The last few weeks have been an interesting one for me. Late one Thursday night a vengeful wind tore through my backyard, ripping a large limb from a tree. The loud sound of its landing followed by the instant loss of power startled me from my writing. I powered down my laptop and emerged back into the real world.
A week had gone by without the pleasure of electricity. I found myself unable to write because of it. Excuse after excuse, I was completely full of them. Once the “POWER” was restored, I still found myself uninspired to write due to the lack of internet at my home.
Edgar Allen Poe, Nathanial Hawthorne, Mark Twain, and Louisa May Alcott did not need the comforts of the modern author to produce an amazing and engaging story. Not having google at their fingertips didn’t stop their imagination. So, I have to ask myself, why did I allow these things to get in the away from doing what I love?
Pressures of being faster and better, I - like most modern authors - have relied on advancing technology to meet the ever-evolving expectation. What we are losing in the process? I believe I'm missing out on the joy and magic of writing.
As I think back on what I could have done differently during my “dark times”, I’ve decided to change my approach to writing with my next novel. It’s time to turn off the electricity, light a candle, challenge my inter Poe, and rely 100% on my own imagination.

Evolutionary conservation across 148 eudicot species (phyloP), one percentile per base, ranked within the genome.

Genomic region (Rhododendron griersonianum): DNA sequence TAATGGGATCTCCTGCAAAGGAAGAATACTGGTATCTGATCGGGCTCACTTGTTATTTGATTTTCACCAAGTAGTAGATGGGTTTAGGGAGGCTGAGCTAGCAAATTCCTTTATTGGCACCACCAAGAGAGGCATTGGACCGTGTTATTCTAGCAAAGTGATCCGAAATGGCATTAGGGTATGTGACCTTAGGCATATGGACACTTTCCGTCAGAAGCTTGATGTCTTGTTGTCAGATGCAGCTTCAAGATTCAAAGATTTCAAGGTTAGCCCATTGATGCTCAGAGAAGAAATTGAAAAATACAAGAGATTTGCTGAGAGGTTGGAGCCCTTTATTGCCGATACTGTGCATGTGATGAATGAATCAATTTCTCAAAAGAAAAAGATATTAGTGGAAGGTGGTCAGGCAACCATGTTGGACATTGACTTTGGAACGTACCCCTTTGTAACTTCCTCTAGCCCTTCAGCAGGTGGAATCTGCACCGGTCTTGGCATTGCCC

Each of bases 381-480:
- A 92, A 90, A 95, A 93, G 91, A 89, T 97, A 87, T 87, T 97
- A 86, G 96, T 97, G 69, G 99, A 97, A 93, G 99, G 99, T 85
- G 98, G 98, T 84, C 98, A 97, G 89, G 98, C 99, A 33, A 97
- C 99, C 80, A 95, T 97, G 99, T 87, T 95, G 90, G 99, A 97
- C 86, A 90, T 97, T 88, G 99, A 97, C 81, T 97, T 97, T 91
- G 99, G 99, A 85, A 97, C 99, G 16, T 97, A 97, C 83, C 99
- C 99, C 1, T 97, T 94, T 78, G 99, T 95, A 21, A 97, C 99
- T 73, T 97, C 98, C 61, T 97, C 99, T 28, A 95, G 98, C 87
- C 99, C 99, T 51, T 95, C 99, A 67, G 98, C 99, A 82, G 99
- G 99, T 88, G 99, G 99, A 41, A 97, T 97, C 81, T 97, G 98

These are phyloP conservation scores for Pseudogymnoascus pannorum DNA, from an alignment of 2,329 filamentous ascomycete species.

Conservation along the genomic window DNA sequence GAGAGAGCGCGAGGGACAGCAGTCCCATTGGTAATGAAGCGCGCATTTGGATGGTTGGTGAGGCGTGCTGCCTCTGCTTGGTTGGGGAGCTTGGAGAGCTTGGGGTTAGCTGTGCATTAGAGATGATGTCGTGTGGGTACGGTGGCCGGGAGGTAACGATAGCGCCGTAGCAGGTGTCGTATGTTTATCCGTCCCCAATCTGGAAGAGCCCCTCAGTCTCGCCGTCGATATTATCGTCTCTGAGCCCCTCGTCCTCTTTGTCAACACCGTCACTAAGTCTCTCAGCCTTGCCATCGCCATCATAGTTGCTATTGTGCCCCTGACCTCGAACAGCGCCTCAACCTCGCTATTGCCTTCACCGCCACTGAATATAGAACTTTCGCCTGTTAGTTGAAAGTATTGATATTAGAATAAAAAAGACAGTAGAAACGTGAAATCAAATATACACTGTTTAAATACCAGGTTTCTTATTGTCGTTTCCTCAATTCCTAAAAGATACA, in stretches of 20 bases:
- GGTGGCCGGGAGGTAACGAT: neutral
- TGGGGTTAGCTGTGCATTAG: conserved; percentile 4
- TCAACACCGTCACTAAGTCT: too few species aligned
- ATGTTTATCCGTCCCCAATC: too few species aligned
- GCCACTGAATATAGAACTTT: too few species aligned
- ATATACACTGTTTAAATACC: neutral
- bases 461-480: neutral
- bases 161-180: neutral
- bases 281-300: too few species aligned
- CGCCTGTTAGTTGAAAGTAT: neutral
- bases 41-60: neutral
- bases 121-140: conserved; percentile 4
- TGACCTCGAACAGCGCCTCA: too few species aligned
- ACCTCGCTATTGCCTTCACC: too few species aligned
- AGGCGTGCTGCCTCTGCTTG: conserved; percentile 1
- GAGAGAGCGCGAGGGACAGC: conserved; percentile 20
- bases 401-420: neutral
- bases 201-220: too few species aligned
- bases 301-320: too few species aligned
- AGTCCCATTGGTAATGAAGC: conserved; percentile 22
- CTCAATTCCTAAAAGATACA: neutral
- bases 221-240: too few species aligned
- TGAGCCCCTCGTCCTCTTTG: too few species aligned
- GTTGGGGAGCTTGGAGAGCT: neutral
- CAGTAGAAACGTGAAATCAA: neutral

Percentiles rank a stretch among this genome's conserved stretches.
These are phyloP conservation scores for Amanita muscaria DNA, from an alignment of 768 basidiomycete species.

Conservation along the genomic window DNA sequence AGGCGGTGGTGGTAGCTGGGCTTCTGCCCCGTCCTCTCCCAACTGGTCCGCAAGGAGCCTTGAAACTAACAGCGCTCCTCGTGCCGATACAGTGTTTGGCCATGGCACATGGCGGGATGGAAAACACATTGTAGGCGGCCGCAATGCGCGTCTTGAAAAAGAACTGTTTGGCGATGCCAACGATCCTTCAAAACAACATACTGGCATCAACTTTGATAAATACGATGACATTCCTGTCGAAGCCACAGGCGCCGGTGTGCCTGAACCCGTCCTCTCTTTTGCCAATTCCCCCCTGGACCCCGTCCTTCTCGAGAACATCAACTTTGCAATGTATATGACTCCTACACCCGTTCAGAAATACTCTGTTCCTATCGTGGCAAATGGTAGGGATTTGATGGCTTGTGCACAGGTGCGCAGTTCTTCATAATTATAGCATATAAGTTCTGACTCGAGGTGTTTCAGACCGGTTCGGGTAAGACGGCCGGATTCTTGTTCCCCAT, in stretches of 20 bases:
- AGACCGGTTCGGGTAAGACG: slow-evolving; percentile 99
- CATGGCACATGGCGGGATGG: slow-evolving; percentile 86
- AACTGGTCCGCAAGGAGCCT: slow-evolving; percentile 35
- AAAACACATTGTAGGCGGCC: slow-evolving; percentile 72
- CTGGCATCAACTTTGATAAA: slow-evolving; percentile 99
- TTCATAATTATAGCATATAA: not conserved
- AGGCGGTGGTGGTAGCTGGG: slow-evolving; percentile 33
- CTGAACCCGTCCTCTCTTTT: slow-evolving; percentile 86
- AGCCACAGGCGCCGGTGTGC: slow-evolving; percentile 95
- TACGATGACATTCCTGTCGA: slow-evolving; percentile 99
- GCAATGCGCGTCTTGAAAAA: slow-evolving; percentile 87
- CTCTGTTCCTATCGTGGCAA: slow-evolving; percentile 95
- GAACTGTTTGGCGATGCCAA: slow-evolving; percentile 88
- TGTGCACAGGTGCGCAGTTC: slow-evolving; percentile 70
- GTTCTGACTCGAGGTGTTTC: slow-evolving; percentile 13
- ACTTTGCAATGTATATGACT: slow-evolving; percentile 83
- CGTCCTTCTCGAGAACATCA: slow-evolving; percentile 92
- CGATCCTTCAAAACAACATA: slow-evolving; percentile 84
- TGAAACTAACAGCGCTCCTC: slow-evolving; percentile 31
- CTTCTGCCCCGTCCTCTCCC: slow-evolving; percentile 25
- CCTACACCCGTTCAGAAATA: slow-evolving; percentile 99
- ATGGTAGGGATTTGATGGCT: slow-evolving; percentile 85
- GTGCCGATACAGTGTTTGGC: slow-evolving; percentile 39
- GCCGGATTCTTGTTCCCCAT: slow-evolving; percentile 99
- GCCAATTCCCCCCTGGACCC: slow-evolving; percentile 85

If you’re a reader, you have that one book you go back and read over and over again. That book for me is A Slipping Down Life by Anne Tyler. Shocking, right? I know what you’re thinking. But Amber, that’s not fantasy…
I was introduced to author Anne Tyler during a high school reading assignment. My teacher at the time thought it would be a great idea to allow the class to pick their own book to read from a list of course he provided. As expected from the pimple-infested, hormone-raging young adults, the book with the fewest page count won out. So, Dinner at the Homesick Restaurant (the first book I’ve ever read by this author) found its way into my book bag and I, unlike most of my classmates, read the book and finished my report.
Fast forward a few years later and I found myself standing in a local bookstore. Ok, I was working and shelving books, but that’s a topic for another blog. Sitting on the shelf was the book from high school. The memory brought a smile to my face and since I was looking for my next book to read, I thought, why not. After my shift, I bought my first copy of A Slipping Down Life because the back synopsis sounded interesting…
Now when I say interesting, I had no clue how much I would come to love this story. I gobbled it up within hours of starting it. Why, you may ask. I connected with Evie Decker, a slightly overweight, shy girl who comes out of her shell because of music. In a way, the character reminded me of…me. (Only slightly braver once she found her confidence.)
I think I’ve read this book at least 30 times. I know because I just had to throw away my beat up and torn paperback copy. But I keep going back to the story to remember how I felt as a teen and how far I’ve come. Time to buy a replacement!
Tell me about your re-read book.